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Mark Heyer

Sorry to come so late to this discussion. What you say is manifestly true and important. What has been theoretical for so many years is now staring us in the face. If a self driving car can be more than twice as safe as a human driver, then how much better will AI be at almost everything else that we routinely screw up in the name of "work." Let's face it, people would rather be doing any number of things in a car besides driving it. The question is what is meaningful "work" or maybe better, occupation? And what motivates it?

Traveling the world and studying some of the major monuments of human creation, I am left wondering if we can find examples of the present transition in the past. Half baked speculation at this point, but possibly very interesting.

In short, there were times in the past when there were far more people available than required to sustain the civilization. Some of these people were occupied with creating the almost incomprehensible works of art that are preserved in architecture. Let's take Angkor Wat as a single example.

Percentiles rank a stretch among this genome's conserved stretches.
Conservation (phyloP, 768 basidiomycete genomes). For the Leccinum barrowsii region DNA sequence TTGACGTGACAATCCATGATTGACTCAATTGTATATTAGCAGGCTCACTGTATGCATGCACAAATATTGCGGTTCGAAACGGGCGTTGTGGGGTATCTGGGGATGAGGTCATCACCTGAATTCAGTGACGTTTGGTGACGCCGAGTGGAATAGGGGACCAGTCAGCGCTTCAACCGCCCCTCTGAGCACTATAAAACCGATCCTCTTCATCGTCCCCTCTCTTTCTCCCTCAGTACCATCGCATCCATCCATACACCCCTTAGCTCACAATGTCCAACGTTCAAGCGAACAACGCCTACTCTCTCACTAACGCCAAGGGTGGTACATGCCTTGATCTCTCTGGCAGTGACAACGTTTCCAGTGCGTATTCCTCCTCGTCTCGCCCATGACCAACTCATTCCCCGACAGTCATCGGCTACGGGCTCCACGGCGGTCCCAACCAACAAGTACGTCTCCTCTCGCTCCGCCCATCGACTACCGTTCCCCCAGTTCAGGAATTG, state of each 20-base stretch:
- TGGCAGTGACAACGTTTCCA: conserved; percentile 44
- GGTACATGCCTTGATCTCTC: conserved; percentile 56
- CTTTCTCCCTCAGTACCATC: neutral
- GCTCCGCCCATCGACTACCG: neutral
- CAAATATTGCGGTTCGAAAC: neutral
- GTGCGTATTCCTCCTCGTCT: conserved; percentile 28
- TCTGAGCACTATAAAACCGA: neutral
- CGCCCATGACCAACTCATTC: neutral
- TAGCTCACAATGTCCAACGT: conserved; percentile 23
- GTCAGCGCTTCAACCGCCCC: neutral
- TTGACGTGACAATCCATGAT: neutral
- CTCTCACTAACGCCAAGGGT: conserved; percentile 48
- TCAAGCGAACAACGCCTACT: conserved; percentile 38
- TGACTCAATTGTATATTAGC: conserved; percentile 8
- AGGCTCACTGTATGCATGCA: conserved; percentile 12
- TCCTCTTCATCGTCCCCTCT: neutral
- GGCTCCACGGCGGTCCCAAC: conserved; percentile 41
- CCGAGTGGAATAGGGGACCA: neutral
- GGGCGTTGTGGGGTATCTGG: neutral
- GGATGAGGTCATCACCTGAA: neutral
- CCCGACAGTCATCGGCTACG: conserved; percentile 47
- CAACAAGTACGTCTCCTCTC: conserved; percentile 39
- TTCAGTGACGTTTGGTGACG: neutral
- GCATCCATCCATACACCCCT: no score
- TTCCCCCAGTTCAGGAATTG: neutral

The Khmer climax civilization emerged right around the Medieval Warm Period. Their histories speak of a tripling of rice production and great wealth. In a short period, thousands of temples similar to, but smaller than, Angkor Wat were erected. Every single exposed stone surface was carved with figures of some sort. Tens of thousands of artists and artisans had to undergo "adaptive learning" with a very high tacit knowledge content. How did this happen? Today, everyone in Cambodia is busy growing things or selling souvenirs to tourists. They could't rebuild Angkor Wat if they wanted to. Which comes to the question of motivation.

At the time of the Khmer climax civilization, the Buddhist Church owned 80% of all the land. They and the nobility whom they tolerated, made the plans and set the agenda - to create great art. As you point out, corporations today are focused on sheer efficiency to an almost soviet degree. Who will set the agenda for the "new" occupations? Can we predict their emergence? All good questions.


Scalable learning sounds more appealing (and humane) than scalable efficiency, but as machines become more capable learners, I wonder how much scalable learning will (also) be done by AI / robots.

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